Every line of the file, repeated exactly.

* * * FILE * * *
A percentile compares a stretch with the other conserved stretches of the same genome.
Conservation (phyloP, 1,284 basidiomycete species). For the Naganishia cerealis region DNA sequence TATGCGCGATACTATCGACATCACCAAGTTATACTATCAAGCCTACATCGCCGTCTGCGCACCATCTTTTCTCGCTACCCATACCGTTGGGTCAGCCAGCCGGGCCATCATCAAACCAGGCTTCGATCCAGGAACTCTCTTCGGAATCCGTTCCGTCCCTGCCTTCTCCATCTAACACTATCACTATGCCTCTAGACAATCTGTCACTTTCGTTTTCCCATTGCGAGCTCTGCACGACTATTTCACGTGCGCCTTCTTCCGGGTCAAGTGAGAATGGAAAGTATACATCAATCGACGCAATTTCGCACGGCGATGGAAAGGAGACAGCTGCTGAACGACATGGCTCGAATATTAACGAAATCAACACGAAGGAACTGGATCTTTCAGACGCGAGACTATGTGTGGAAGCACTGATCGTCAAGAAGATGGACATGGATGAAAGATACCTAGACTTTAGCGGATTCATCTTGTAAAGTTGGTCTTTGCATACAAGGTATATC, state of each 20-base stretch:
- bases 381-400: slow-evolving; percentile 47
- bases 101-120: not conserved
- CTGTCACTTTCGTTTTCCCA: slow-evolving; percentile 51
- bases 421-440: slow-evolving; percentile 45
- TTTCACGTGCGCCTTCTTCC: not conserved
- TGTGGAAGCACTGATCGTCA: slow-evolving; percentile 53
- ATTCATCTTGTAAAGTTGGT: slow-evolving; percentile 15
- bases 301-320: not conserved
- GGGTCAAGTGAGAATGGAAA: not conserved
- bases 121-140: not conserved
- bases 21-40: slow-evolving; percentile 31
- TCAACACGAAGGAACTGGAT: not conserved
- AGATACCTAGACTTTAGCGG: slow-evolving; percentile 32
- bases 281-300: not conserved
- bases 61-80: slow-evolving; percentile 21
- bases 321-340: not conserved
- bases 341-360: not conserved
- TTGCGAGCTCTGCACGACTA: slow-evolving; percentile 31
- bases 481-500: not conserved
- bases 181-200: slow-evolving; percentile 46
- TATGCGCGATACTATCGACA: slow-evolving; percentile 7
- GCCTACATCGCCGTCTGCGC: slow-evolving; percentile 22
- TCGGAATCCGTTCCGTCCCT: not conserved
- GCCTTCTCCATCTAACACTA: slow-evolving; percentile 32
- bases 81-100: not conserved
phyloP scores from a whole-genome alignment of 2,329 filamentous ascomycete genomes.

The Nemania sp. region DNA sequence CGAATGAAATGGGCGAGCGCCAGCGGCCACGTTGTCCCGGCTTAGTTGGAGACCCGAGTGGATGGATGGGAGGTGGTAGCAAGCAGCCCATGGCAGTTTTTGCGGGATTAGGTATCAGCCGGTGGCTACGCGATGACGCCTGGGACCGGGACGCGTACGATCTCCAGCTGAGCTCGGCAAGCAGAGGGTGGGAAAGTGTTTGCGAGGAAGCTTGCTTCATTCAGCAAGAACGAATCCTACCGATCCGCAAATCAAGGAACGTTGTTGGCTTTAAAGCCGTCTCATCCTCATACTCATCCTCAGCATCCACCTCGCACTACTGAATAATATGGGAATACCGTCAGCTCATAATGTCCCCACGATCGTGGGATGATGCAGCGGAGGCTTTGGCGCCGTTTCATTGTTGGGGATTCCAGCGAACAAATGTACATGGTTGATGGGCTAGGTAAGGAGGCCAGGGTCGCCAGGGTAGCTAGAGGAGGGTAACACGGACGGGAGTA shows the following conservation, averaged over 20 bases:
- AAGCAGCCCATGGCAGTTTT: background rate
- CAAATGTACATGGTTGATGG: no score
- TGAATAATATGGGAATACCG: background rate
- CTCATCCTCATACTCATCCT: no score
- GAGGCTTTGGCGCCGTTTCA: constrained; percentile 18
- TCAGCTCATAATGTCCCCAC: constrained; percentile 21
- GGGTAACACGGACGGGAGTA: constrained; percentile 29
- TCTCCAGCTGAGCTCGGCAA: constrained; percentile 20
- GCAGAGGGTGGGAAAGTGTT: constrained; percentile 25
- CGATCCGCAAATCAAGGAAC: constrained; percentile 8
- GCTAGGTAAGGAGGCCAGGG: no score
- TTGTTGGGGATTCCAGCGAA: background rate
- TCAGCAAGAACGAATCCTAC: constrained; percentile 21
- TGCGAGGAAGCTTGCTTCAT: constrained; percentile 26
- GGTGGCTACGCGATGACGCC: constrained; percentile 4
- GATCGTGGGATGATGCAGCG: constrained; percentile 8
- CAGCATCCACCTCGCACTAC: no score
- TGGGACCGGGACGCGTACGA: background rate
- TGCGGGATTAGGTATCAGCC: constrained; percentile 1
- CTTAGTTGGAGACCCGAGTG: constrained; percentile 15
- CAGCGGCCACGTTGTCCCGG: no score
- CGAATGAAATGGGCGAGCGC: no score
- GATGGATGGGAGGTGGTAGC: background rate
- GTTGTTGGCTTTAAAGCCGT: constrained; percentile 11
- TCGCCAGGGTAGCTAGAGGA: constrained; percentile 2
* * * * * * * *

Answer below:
A percentile compares a stretch with the other conserved stretches of the same genome.
Conservation (phyloP, 1,284 basidiomycete species). For the Naganishia cerealis region DNA sequence TATGCGCGATACTATCGACATCACCAAGTTATACTATCAAGCCTACATCGCCGTCTGCGCACCATCTTTTCTCGCTACCCATACCGTTGGGTCAGCCAGCCGGGCCATCATCAAACCAGGCTTCGATCCAGGAACTCTCTTCGGAATCCGTTCCGTCCCTGCCTTCTCCATCTAACACTATCACTATGCCTCTAGACAATCTGTCACTTTCGTTTTCCCATTGCGAGCTCTGCACGACTATTTCACGTGCGCCTTCTTCCGGGTCAAGTGAGAATGGAAAGTATACATCAATCGACGCAATTTCGCACGGCGATGGAAAGGAGACAGCTGCTGAACGACATGGCTCGAATATTAACGAAATCAACACGAAGGAACTGGATCTTTCAGACGCGAGACTATGTGTGGAAGCACTGATCGTCAAGAAGATGGACATGGATGAAAGATACCTAGACTTTAGCGGATTCATCTTGTAAAGTTGGTCTTTGCATACAAGGTATATC, state of each 20-base stretch:
- bases 381-400: slow-evolving; percentile 47
- bases 101-120: not conserved
- CTGTCACTTTCGTTTTCCCA: slow-evolving; percentile 51
- bases 421-440: slow-evolving; percentile 45
- TTTCACGTGCGCCTTCTTCC: not conserved
- TGTGGAAGCACTGATCGTCA: slow-evolving; percentile 53
- ATTCATCTTGTAAAGTTGGT: slow-evolving; percentile 15
- bases 301-320: not conserved
- GGGTCAAGTGAGAATGGAAA: not conserved
- bases 121-140: not conserved
- bases 21-40: slow-evolving; percentile 31
- TCAACACGAAGGAACTGGAT: not conserved
- AGATACCTAGACTTTAGCGG: slow-evolving; percentile 32
- bases 281-300: not conserved
- bases 61-80: slow-evolving; percentile 21
- bases 321-340: not conserved
- bases 341-360: not conserved
- TTGCGAGCTCTGCACGACTA: slow-evolving; percentile 31
- bases 481-500: not conserved
- bases 181-200: slow-evolving; percentile 46
- TATGCGCGATACTATCGACA: slow-evolving; percentile 7
- GCCTACATCGCCGTCTGCGC: slow-evolving; percentile 22
- TCGGAATCCGTTCCGTCCCT: not conserved
- GCCTTCTCCATCTAACACTA: slow-evolving; percentile 32
- bases 81-100: not conserved
phyloP scores from a whole-genome alignment of 2,329 filamentous ascomycete genomes.

The Nemania sp. region DNA sequence CGAATGAAATGGGCGAGCGCCAGCGGCCACGTTGTCCCGGCTTAGTTGGAGACCCGAGTGGATGGATGGGAGGTGGTAGCAAGCAGCCCATGGCAGTTTTTGCGGGATTAGGTATCAGCCGGTGGCTACGCGATGACGCCTGGGACCGGGACGCGTACGATCTCCAGCTGAGCTCGGCAAGCAGAGGGTGGGAAAGTGTTTGCGAGGAAGCTTGCTTCATTCAGCAAGAACGAATCCTACCGATCCGCAAATCAAGGAACGTTGTTGGCTTTAAAGCCGTCTCATCCTCATACTCATCCTCAGCATCCACCTCGCACTACTGAATAATATGGGAATACCGTCAGCTCATAATGTCCCCACGATCGTGGGATGATGCAGCGGAGGCTTTGGCGCCGTTTCATTGTTGGGGATTCCAGCGAACAAATGTACATGGTTGATGGGCTAGGTAAGGAGGCCAGGGTCGCCAGGGTAGCTAGAGGAGGGTAACACGGACGGGAGTA shows the following conservation, averaged over 20 bases:
- AAGCAGCCCATGGCAGTTTT: background rate
- CAAATGTACATGGTTGATGG: no score
- TGAATAATATGGGAATACCG: background rate
- CTCATCCTCATACTCATCCT: no score
- GAGGCTTTGGCGCCGTTTCA: constrained; percentile 18
- TCAGCTCATAATGTCCCCAC: constrained; percentile 21
- GGGTAACACGGACGGGAGTA: constrained; percentile 29
- TCTCCAGCTGAGCTCGGCAA: constrained; percentile 20
- GCAGAGGGTGGGAAAGTGTT: constrained; percentile 25
- CGATCCGCAAATCAAGGAAC: constrained; percentile 8
- GCTAGGTAAGGAGGCCAGGG: no score
- TTGTTGGGGATTCCAGCGAA: background rate
- TCAGCAAGAACGAATCCTAC: constrained; percentile 21
- TGCGAGGAAGCTTGCTTCAT: constrained; percentile 26
- GGTGGCTACGCGATGACGCC: constrained; percentile 4
- GATCGTGGGATGATGCAGCG: constrained; percentile 8
- CAGCATCCACCTCGCACTAC: no score
- TGGGACCGGGACGCGTACGA: background rate
- TGCGGGATTAGGTATCAGCC: constrained; percentile 1
- CTTAGTTGGAGACCCGAGTG: constrained; percentile 15
- CAGCGGCCACGTTGTCCCGG: no score
- CGAATGAAATGGGCGAGCGC: no score
- GATGGATGGGAGGTGGTAGC: background rate
- GTTGTTGGCTTTAAAGCCGT: constrained; percentile 11
- TCGCCAGGGTAGCTAGAGGA: constrained; percentile 2